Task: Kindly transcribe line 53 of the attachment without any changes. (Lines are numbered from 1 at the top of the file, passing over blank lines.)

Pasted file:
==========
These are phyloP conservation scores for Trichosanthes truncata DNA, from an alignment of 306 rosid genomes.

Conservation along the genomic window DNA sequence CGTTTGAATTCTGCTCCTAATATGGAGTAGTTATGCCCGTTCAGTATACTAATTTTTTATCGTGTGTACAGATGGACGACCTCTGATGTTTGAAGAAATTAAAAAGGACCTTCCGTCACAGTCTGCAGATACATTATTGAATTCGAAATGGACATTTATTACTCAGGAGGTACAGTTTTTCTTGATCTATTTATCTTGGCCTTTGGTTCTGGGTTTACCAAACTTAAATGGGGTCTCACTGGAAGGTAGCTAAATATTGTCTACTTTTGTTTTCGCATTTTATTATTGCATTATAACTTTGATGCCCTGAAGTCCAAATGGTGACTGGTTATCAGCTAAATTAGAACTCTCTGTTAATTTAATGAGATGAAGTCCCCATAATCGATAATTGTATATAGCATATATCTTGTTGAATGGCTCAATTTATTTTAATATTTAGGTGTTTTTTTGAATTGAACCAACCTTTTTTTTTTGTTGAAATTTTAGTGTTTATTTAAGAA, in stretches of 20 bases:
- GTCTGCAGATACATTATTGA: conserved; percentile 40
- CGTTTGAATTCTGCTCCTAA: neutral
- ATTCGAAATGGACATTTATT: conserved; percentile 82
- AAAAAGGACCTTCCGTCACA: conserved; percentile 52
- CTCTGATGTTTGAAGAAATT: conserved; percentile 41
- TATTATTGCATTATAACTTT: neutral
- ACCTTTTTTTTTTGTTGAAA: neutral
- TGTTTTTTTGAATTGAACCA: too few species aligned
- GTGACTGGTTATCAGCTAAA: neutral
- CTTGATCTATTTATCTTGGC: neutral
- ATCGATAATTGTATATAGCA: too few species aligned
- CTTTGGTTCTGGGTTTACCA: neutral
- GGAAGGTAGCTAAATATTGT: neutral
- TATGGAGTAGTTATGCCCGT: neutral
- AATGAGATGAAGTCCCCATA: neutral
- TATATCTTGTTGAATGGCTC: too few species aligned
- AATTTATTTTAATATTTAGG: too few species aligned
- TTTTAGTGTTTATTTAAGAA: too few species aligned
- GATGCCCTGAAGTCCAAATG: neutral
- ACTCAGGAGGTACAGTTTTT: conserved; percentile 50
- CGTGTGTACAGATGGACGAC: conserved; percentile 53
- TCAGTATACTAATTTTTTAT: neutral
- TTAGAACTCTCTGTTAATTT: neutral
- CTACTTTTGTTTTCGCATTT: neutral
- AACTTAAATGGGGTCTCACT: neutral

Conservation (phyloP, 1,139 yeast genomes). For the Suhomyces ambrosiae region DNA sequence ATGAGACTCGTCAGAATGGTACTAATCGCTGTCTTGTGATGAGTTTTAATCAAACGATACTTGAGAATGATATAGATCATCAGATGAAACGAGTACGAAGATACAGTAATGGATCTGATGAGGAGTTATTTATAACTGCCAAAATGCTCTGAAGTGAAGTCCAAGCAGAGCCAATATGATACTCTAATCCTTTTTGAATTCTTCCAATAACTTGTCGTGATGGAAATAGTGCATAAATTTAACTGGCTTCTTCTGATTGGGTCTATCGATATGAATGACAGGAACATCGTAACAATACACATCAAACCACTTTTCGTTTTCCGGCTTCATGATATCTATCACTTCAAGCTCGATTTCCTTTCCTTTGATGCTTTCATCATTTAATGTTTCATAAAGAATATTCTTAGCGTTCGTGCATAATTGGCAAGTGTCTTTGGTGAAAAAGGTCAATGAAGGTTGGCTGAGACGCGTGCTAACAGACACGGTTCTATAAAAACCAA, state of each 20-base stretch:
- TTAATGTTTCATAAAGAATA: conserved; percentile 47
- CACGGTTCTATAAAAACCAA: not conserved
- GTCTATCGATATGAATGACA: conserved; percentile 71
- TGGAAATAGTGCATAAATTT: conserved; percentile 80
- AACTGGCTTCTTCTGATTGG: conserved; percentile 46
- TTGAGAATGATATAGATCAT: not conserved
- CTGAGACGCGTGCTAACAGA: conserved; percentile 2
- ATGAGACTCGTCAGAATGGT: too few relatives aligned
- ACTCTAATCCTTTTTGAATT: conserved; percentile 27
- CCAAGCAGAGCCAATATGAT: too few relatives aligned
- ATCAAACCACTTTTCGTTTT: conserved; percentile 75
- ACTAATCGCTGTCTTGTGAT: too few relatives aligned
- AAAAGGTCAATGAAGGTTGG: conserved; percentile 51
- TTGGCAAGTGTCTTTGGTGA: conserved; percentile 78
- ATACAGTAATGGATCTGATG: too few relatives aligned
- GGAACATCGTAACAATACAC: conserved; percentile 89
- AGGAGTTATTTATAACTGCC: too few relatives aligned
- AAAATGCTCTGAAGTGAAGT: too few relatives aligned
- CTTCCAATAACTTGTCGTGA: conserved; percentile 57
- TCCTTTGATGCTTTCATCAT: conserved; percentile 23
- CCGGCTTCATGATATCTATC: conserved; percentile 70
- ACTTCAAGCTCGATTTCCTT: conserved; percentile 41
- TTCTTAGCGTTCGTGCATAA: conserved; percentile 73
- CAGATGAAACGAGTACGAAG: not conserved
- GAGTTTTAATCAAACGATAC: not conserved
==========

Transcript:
- GAGTTTTAATCAAACGATAC: not conserved